Inefficiency in hospital and health systems used to be rewarded—not willfully, but because there wasn't a good business reason to change things. Now there are financial incentives for care coordination, which takes teamwork—and leadership.
Last week I moderated a HealthLeaders Roundtable about the new skills top executives need to develop or polish in a new world of healthcare delivery, where little seems certain and much seems at risk.
The discussion centered on the contention that many of the attributes by which top executives are evaluated are changing rapidly—as quickly as incentives and business realities are changing.
The Roundtable will be published in the September issue of HealthLeaders magazine. Unfortunately, a roundtable is a 3 ½-hour discussion, so only the highlights make it into the actual publication, leaving a lot of valuable insights on the "cutting room floor." And September is a long way off, so I thought I'd share here some of what we talked about that won't make it into the final version.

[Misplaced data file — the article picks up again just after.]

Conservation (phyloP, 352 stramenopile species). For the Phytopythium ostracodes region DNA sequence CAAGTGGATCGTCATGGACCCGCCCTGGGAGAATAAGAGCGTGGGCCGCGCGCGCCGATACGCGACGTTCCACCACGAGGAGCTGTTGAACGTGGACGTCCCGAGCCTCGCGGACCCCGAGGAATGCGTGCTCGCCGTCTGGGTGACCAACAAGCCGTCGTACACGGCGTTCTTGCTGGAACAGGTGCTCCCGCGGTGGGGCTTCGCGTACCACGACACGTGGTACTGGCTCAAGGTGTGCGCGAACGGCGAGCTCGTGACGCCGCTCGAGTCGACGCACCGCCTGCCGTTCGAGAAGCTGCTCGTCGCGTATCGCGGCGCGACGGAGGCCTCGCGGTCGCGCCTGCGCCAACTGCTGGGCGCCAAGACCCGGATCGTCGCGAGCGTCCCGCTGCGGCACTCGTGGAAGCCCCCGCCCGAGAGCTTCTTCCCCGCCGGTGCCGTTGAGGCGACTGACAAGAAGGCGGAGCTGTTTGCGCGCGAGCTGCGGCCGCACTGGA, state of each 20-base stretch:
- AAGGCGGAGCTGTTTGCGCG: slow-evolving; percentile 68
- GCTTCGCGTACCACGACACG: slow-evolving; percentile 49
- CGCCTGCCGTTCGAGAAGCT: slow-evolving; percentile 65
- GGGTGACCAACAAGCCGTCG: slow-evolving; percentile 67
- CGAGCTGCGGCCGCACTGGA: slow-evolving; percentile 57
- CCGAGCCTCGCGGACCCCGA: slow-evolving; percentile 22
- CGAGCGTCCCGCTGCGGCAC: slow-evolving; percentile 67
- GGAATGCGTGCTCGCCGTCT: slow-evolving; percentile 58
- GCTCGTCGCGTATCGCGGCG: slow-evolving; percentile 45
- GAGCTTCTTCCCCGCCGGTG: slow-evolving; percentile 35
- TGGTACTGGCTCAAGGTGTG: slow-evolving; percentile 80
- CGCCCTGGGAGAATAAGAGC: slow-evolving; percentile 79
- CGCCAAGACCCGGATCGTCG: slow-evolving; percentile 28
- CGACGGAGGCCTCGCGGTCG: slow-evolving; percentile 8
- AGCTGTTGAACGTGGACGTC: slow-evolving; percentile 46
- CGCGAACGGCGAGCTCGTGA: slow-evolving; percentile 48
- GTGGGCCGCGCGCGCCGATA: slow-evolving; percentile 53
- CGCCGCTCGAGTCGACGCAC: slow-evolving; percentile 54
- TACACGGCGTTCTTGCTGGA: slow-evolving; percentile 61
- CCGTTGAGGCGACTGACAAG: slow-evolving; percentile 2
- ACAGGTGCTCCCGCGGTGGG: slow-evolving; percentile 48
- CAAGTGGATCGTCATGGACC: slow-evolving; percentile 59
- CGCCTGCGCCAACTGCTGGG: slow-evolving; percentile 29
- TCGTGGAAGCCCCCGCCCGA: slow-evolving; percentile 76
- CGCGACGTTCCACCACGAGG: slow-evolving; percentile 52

For starters, I was surprised that what our panelists had to say about how expectations are changing had as much to do with changing culture and mindset as it had to do with skills.
The essence of the discussion about culture and mindset can be boiled down to this: Everyone, from the CEO on down, must learn to work as a team. Well of course, I thought. Teamwork is the best way to accomplish a difficult goal. That's common sense.
But for many years, teamwork has not only been anathema to the "physician as god" mindset, but it's been toxic for revenues in a roundabout sort of way.